Do you like Lamborghinis? Come on, admit it. As a kid, you probably had a poster of a Countach in your bedroom. If you’re older, you desired a Miura, and if you’re younger, it was perhaps a Diablo or a Reventon. Isn’t it strange that saying you like a certain Lamborghini model is frowned upon in certain circles, but declaring your love for, let’s say, the Ferrari Testarossa isn’t? It’s like stating you lust after the Roger Dubuis Excalibur MB Black Ceramic 42mm. Why is that considered a no-go in certain watch circles? It’s an interesting matter to discuss in the coffee corner this morning. After that has been addressed, you can also throw in the puzzling hyper-reality of NFT watches or a historical Henri Grandjean pocket watch before the coffee is finished.

I once wondered if I could pull off the maybe outrageous and certainly exuberant €153K Roger Dubuis Excalibur Eon Gold. I found out that I could. And with that knowledge, I confidently strapped on the Roger Dubuis Excalibur MB Black Ceramic 42mm. In comparison to the gold tourbillon model, this is a not-so-complicated version in a very sober case. The case sizes, shapes, and design are identical — 42mm with an edgy, notched bezel and remarkable triple lugs. Yet, in gold, it’s a provocative creation, whereas it’s way more toned down in shiny black ceramic. Dare I say that a precious-metal Excalibur with a tourbillon is like a V12 Lamborghini Aventador in orange, while the Excalibur MB Black Ceramic has more in common with the smaller, V10 powered Huracán? Yes, I dare, also because the watch brand and the Italian sports-car manufacturer are in a close partnership.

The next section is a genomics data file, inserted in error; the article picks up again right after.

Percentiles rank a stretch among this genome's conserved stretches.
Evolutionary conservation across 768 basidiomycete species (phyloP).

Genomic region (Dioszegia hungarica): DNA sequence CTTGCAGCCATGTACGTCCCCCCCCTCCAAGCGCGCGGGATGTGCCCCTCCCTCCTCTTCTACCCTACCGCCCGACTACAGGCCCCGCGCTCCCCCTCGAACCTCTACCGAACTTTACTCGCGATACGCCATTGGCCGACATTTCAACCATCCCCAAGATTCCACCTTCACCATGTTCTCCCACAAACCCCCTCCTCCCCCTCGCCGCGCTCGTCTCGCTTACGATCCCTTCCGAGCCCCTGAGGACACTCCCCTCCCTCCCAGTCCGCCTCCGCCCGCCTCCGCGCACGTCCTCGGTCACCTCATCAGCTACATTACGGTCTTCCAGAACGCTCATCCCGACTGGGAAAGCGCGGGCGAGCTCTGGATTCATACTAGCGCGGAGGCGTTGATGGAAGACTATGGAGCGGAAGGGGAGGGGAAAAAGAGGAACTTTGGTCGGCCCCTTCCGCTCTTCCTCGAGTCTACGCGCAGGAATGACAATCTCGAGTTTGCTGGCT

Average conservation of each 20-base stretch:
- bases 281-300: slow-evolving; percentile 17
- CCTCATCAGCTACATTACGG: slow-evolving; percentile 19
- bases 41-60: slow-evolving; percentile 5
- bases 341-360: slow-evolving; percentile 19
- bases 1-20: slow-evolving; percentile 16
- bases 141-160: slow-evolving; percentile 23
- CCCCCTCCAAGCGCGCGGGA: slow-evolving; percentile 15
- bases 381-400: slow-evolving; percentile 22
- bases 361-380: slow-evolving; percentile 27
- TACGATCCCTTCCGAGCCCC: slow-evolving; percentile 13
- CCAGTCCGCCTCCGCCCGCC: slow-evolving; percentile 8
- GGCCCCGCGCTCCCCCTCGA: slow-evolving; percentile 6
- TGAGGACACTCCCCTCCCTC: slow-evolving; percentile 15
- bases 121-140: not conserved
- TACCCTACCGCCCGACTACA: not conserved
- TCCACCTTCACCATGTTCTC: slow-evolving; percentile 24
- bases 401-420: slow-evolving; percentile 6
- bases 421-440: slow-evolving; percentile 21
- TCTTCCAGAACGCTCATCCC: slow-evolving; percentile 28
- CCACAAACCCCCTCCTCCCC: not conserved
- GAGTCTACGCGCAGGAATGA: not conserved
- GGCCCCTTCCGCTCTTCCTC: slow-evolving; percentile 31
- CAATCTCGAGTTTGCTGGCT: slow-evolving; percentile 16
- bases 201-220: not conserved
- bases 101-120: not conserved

Roger Dubuis Excalibur MB

The modest Roger Dubuis Excalibur MB Black Ceramic 42mm in the wild and on the wrist

At Roger Dubuis, they make hyperwatches for hypercar fans. I don’t mind hypercars at all, so maybe that’s maybe why I have a soft spot for Roger Dubuis Excalibur models. And the very black MB Black Ceramic 42mm — the abbreviation stands for Monobalancier; a single balance wheel – is a very likable watch. I mean, even the Fratelli at HQ, watch lovers with, let’s say, generally more conservative taste, were impressed when I pulled the Excalibur from the rock, I mean, box. I “blame” it on its all-black attire. The triple lugs are not as conspicuous, and neither is the edgy bezel. And the open-worked movement is now truly and literally the star of the show.

Roger Dubuis

Sharp like Excalibur